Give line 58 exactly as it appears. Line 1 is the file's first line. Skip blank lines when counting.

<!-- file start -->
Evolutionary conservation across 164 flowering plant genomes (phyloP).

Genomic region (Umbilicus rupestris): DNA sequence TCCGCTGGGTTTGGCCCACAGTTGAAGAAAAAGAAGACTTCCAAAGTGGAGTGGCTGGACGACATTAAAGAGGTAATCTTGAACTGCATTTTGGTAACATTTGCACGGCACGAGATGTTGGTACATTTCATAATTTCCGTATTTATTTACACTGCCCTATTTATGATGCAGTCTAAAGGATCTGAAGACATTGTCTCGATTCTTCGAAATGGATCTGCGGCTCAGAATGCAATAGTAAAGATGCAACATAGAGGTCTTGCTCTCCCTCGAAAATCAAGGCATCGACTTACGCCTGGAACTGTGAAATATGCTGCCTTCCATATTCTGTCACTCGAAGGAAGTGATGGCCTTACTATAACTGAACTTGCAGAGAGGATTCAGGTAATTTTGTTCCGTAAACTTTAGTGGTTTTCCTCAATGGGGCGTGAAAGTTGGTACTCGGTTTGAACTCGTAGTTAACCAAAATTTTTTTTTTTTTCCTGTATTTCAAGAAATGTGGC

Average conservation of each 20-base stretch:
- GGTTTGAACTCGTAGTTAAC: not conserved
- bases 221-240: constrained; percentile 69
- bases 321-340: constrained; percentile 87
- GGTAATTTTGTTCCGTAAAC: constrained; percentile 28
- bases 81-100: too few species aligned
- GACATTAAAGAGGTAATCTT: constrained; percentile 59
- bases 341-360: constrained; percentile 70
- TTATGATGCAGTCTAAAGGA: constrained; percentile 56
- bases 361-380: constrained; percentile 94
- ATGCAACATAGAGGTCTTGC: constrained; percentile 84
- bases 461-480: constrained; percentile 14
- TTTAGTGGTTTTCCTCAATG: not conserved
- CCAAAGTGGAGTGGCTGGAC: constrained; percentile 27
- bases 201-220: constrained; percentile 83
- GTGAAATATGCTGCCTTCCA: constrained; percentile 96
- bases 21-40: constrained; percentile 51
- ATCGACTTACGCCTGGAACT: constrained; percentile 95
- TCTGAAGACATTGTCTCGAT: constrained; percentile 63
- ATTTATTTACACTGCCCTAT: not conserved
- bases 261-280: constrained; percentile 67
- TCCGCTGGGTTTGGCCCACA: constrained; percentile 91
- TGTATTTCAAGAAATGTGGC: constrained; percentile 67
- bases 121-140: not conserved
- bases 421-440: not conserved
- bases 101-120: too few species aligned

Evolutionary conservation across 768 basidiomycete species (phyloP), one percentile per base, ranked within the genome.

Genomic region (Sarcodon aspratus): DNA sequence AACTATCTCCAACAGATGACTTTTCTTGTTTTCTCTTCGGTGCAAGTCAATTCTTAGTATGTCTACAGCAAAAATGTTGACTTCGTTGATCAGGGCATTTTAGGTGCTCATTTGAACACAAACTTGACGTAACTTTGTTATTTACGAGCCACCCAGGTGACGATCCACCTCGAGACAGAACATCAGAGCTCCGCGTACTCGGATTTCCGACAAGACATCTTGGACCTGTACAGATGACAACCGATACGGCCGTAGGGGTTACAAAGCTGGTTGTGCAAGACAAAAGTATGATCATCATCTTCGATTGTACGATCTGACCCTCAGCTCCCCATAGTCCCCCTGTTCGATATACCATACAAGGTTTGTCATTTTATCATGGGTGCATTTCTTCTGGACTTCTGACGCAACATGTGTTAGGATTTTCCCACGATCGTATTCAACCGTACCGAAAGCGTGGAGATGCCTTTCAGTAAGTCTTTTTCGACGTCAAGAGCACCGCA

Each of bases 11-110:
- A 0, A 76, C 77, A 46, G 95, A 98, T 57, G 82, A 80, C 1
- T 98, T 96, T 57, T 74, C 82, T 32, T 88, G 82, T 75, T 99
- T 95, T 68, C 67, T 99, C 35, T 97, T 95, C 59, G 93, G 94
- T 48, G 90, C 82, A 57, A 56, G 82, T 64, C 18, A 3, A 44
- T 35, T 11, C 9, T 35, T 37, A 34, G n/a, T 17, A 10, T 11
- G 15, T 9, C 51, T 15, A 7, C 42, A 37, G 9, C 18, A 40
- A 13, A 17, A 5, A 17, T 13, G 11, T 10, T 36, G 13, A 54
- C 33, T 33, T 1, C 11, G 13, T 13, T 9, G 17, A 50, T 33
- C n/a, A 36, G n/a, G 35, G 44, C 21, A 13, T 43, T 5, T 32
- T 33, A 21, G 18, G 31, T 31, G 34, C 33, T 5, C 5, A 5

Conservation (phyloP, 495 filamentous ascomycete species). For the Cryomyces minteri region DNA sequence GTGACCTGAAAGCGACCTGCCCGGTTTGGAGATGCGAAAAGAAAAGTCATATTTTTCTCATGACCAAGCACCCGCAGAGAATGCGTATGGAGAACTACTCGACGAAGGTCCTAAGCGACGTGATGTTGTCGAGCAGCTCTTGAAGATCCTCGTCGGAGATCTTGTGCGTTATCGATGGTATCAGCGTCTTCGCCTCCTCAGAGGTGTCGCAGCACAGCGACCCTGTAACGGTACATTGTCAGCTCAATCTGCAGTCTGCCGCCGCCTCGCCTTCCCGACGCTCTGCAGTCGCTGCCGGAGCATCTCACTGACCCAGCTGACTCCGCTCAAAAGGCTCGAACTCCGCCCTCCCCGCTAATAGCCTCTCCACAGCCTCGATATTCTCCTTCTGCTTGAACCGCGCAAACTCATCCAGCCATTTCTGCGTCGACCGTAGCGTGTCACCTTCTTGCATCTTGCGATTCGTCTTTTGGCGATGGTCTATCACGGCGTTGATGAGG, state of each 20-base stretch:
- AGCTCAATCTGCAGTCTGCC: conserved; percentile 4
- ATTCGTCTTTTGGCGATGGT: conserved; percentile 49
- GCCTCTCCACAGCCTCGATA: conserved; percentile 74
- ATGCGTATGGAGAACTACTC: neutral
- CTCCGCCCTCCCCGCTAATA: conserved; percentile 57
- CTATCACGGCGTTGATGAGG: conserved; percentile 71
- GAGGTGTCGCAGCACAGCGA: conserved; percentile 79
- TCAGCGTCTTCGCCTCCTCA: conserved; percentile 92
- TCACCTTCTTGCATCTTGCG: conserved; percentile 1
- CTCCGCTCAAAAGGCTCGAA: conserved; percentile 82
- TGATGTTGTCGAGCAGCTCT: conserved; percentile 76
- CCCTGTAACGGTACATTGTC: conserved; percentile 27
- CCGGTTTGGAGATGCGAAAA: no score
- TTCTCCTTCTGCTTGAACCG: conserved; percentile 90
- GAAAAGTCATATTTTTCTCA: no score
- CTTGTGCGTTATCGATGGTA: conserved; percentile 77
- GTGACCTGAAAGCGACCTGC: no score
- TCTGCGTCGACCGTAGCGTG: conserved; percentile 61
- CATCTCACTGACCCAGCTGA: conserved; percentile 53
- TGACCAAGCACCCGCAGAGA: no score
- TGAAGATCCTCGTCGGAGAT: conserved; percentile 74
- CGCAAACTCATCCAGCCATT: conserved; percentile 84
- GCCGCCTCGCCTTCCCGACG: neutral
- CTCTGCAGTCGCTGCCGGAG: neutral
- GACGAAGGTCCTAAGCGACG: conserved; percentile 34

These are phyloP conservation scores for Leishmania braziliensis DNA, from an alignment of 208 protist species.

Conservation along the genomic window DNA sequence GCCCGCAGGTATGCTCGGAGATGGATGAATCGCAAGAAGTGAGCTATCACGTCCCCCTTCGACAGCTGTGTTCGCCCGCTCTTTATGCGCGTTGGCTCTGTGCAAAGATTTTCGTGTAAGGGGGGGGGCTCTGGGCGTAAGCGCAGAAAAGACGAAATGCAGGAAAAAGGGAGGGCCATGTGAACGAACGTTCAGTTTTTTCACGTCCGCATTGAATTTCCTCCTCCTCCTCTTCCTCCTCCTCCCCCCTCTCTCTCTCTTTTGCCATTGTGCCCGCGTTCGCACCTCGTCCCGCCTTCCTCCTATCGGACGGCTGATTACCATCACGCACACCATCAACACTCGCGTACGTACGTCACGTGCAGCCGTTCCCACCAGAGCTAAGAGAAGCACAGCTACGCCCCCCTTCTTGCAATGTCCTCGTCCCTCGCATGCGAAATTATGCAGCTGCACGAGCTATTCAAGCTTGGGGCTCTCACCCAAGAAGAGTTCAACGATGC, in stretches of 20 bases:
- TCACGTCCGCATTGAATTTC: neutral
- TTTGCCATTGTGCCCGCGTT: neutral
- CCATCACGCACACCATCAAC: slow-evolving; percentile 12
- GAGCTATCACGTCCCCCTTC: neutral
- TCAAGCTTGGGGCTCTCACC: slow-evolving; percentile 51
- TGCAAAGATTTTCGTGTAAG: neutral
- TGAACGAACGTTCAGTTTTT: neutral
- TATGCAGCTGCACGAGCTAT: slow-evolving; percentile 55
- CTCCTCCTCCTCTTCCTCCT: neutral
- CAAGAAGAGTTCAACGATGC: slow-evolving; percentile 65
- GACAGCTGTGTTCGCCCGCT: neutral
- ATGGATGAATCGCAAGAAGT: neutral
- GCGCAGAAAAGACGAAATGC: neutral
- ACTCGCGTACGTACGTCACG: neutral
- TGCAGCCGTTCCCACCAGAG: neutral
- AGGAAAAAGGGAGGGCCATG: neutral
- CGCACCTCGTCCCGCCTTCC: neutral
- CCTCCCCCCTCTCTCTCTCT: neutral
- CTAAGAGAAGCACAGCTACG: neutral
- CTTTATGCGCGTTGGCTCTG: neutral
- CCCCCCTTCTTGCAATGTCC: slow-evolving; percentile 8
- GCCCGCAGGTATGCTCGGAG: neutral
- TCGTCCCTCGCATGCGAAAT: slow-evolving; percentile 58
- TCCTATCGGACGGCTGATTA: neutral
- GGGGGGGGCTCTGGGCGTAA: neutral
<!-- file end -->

- CTTGTGCGTTATCGATGGTA: conserved; percentile 77